At least three films at this year's festival examine the lives of women struggling in war-torn countries. After the 1975 liberation of Mozambique, the rebels rounded up all the town's prostitutes and force them into a re-education camp deep in the jungle. Virgin Margarida examines the various forms of resistance the women give to this forced existence. One is strong and refuses the demands of the young woman captain, many are simply compliant, learning how to build straw shacks, pump well water and cook for large groups of women. One of the women is actually a virgin who was mistakenly gathered up with the rest, and becomes the symbol of hope of escape for the rest of the women. The militant female captain spouts all the familiar revolutionary platitudes but holds no sympathy for any of the women, until her own male superior is caught in a compromising situation and the captain begins to bond with the women. It's a lesson about the early years of struggle to overwrite the wrongs of the oppressor. We can all learn from each other.

In another African country, 12-year-old Komona lives in a small village attacked by a violent rebel group. Most all the villagers are killed but Komona is captured and forced to shoot her parents dead in order to win her life as a rebel in the group. Rebelle (War Witch) is Canada's entry in this year's best foreign-language Oscar race. It was filmed in the Congo and follows Komona's tragic life as she is raped by the rebel group leader, becomes pregnant, escapes with one of the young soldiers, tries to find solace and is captured again. The unbearably tragic existence of a girl who lost her youth to violence is brilliantly played by Rachel Mwanza who won Best Actress Award at the Berlin Film Festival.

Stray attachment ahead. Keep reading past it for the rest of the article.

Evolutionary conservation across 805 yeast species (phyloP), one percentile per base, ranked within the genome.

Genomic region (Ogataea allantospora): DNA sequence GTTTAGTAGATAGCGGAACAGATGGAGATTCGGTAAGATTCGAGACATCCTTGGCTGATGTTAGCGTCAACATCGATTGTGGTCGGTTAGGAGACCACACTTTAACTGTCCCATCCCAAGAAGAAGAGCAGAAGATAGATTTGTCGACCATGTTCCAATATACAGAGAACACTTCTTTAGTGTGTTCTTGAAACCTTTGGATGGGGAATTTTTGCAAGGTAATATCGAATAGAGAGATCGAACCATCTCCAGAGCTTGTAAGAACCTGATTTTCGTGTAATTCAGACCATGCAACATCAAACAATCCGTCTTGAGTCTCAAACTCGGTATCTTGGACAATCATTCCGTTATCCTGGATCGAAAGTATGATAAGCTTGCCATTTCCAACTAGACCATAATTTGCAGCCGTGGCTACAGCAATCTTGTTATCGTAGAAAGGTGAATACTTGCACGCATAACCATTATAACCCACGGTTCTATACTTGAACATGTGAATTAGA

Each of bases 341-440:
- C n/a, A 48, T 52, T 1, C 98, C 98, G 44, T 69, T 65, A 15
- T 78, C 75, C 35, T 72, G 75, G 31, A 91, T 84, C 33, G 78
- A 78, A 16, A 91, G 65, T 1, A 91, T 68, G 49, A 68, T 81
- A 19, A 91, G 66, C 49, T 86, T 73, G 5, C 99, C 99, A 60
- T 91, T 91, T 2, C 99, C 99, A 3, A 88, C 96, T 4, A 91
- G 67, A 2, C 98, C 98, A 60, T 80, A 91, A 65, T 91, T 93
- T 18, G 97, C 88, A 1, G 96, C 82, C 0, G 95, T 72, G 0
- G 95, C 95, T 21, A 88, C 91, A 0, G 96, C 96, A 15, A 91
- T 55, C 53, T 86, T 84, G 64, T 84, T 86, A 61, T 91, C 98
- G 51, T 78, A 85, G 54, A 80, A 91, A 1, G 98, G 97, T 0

And finally, in a small village decimated by constant war, a young Muslim woman lives to protect her comatose husband, victim of a shot in the throat. With two young children, she is constantly dodging bullets in a dwelling where she feeds her husband water through a tube in his mouth. The Patience Stone, based on the best-selling novel by Afghani Atiq Rahimi, refers to a legendary stone that people can talk to to free themselves from inner fears and tension. When they are eventually free of all pent up emotions, the stone is shattered and their lives are free.

After weeks of keeping her husband alive by the fragile tube, the young wife begins to express her fears and concerns. Gradually telling her secrets and dreams to her non-responsive husband who had never let her talk, restricted her life and essentially forced her to be his slave, she gains a newfound feeling for life and expression, while bombs are dropping all around her building and she is even raped by a young local soldier. She learns about true love and relates war to the horrors of male domination, concluding, "Those who don't know how to make love, make war." The cleverly written story about an oppressed woman gaining freedom through expression comes to a shocking conclusion, and is one of the greatest cinematic statements on true liberation of women in society.

For more information about the 2012 Toronto International Film Festival see the festival website.

Photo: Still from Detroit Unleaded.